Speed is the Enemy of Cultural Travel
When I set off on this four-month backpacking trip at the end of February, my cultural travel itinerary included Mexico, Belize, Guatemala, Peru and Ecuador. I envisioned ten weeks in Mexico, followed by whirlwind tours of the other four countries, including hiking the Machu Picchu Trail in Peru and sailing to the Galapagos Islands in Ecuador. Some of you are looking at the calendar right now and noting that it is now nearly four months later and my blog posts are still all about Mexico. Yes, I am still in Mexico and will not make it out of the country on this trip.
On my RTW (round-the-world) trip in 2007, I did 17 countries in six months. Although I’d previously traveled for a month each year, my RTW trip was my first foray into real long-term travel. I’d recently recovered from a serious illness that had filled me with fear of dying before I could visit all the places I’d longed to see, and I was determined to strike as many of the world’s travel wonders off my bucket list as possible. The trip was fascinating and exciting and educational, and exhausting. I well remember hitting the two month mark and wanting to pack up and go home. Fortunately, I took a couple of days of down time at that point and the urge to flee back home disappeared.
Strangely, the exact same thing happened on this journey, at exactly the two month mark. Not only was moving rapidly from one place to another exhausting, I had more obligations than in 2007. I had contracted to write four travel articles per week for one client, wanted to post to Hole In The Donut at least four times per week, and was writing an occasional feature story for other online travel publications as well. By day I would see the sights and try to learn about the local culture; by night I had to sort and catalog the 200-400 photos I took each day, decide which ones to use and size them, before finally writing and uploading my posts. I was averaging perhaps four hours sleep per night, sometimes less, and it finally caught up with me when I experienced chest pains in Queretaro. Fortunately, the pain was the result of a combination of stress and muscle stain rather than heart related, but it was a definite wake-up call. My inner guides were speaking to me, telling me to slow down, and I paid attention.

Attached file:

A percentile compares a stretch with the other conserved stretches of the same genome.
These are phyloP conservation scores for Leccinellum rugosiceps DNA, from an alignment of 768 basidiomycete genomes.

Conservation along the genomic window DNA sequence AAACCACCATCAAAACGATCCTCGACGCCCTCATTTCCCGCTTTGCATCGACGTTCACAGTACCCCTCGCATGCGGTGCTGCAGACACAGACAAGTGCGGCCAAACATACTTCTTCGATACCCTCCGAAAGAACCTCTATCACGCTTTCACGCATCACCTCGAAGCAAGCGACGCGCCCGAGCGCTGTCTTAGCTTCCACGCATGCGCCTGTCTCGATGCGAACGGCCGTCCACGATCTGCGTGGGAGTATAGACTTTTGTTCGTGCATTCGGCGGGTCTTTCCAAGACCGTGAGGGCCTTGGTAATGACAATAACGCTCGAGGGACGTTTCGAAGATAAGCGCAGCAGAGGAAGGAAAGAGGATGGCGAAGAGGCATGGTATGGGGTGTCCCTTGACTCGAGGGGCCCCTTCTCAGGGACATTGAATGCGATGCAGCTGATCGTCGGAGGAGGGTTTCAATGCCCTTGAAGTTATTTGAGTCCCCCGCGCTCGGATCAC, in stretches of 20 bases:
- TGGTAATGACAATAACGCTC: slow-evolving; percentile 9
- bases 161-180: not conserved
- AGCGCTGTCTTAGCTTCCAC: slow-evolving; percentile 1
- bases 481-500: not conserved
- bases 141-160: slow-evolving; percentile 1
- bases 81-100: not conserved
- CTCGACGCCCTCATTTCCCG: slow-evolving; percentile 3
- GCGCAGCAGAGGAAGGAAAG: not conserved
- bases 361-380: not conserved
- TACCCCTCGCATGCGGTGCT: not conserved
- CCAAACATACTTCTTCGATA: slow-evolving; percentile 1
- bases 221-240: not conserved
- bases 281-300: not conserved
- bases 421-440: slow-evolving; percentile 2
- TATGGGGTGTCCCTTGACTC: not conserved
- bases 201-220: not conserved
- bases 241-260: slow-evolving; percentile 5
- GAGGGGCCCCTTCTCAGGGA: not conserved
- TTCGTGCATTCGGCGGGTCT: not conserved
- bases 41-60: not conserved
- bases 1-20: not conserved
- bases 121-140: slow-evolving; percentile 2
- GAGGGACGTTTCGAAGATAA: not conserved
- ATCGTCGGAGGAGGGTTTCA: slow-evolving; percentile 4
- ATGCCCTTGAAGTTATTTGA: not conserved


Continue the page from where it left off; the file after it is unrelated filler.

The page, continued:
I finally realized that I don’t need to see everything, all at once. I also realized that my travel is more about immersion into cultures than seeing the sights and, speedy travel being the enemy of cultural travel that it is, I was stressed out by moving too fast. At that point, I threw my intended itinerary out the window and decided to just wander, which is what I do best. No plans, no schedule, no need to get anywhere at a particular time. If I needed to hole myself up in cheap hotels for days on end and write, then that’s what I would do. Rather than visit five countries, I would eliminate South America on this trip and only do Mexico, Guatemala and Belize.
But then I got caught up in Mexico: the desolate beauty of dusty plains and remote mountains in the north, fascinating history of the central plateau, jungles and ruins of the Yucatan, and the exquisite beaches on the Caribbean coast. I saw the folly of my initial plan clearly. I could spend years in Mexico and not see it all. My methods of traveling are evolving, but there is no doubt that I am favoring slow travel more and more. That certainly means focusing on fewer places during future trips. I leave for China on September 1st and had anticipated 5-6 months in Asia, SE Asia, Indonesia, and perhaps even the South Pacific. But I now know that I will eliminate about half of the countries on my list and instead immerse myself in the culture of those I most want to explore and understand.
I have long believed that travel may be the most powerful tool in our arsenal for effecting world peace. If we get to know one another, if we come to understand and accept other cultures without judgment, we are less likely to want to kill one another. But to do that, we have to slow down.